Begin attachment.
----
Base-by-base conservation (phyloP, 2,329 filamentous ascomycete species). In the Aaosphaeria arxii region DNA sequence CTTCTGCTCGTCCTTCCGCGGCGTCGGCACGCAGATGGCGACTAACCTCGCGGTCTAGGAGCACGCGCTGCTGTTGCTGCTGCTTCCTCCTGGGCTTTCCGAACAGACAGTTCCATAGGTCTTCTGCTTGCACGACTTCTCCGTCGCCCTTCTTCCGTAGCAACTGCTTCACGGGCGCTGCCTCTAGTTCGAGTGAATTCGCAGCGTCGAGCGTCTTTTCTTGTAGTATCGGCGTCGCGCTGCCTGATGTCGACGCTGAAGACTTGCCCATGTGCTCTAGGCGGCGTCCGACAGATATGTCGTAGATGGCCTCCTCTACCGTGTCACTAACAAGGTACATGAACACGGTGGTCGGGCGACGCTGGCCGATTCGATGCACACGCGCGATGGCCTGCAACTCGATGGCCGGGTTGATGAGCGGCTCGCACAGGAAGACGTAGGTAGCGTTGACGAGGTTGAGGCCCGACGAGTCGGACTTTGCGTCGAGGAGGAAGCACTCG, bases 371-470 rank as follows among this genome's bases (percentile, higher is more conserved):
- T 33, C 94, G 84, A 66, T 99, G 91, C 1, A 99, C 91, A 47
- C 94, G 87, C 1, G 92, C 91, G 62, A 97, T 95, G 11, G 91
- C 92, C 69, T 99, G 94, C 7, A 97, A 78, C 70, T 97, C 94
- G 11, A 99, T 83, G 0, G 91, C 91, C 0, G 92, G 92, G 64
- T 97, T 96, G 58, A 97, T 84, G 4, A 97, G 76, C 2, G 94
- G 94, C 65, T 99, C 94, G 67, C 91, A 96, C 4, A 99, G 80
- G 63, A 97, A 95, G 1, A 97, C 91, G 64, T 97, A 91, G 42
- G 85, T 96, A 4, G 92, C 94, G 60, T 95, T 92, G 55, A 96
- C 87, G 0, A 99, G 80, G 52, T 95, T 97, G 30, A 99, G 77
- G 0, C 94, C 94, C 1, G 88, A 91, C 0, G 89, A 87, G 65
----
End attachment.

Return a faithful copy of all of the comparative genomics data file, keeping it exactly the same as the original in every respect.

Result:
Base-by-base conservation (phyloP, 2,329 filamentous ascomycete species). In the Aaosphaeria arxii region DNA sequence CTTCTGCTCGTCCTTCCGCGGCGTCGGCACGCAGATGGCGACTAACCTCGCGGTCTAGGAGCACGCGCTGCTGTTGCTGCTGCTTCCTCCTGGGCTTTCCGAACAGACAGTTCCATAGGTCTTCTGCTTGCACGACTTCTCCGTCGCCCTTCTTCCGTAGCAACTGCTTCACGGGCGCTGCCTCTAGTTCGAGTGAATTCGCAGCGTCGAGCGTCTTTTCTTGTAGTATCGGCGTCGCGCTGCCTGATGTCGACGCTGAAGACTTGCCCATGTGCTCTAGGCGGCGTCCGACAGATATGTCGTAGATGGCCTCCTCTACCGTGTCACTAACAAGGTACATGAACACGGTGGTCGGGCGACGCTGGCCGATTCGATGCACACGCGCGATGGCCTGCAACTCGATGGCCGGGTTGATGAGCGGCTCGCACAGGAAGACGTAGGTAGCGTTGACGAGGTTGAGGCCCGACGAGTCGGACTTTGCGTCGAGGAGGAAGCACTCG, bases 371-470 rank as follows among this genome's bases (percentile, higher is more conserved):
- T 33, C 94, G 84, A 66, T 99, G 91, C 1, A 99, C 91, A 47
- C 94, G 87, C 1, G 92, C 91, G 62, A 97, T 95, G 11, G 91
- C 92, C 69, T 99, G 94, C 7, A 97, A 78, C 70, T 97, C 94
- G 11, A 99, T 83, G 0, G 91, C 91, C 0, G 92, G 92, G 64
- T 97, T 96, G 58, A 97, T 84, G 4, A 97, G 76, C 2, G 94
- G 94, C 65, T 99, C 94, G 67, C 91, A 96, C 4, A 99, G 80
- G 63, A 97, A 95, G 1, A 97, C 91, G 64, T 97, A 91, G 42
- G 85, T 96, A 4, G 92, C 94, G 60, T 95, T 92, G 55, A 96
- C 87, G 0, A 99, G 80, G 52, T 95, T 97, G 30, A 99, G 77
- G 0, C 94, C 94, C 1, G 88, A 91, C 0, G 89, A 87, G 65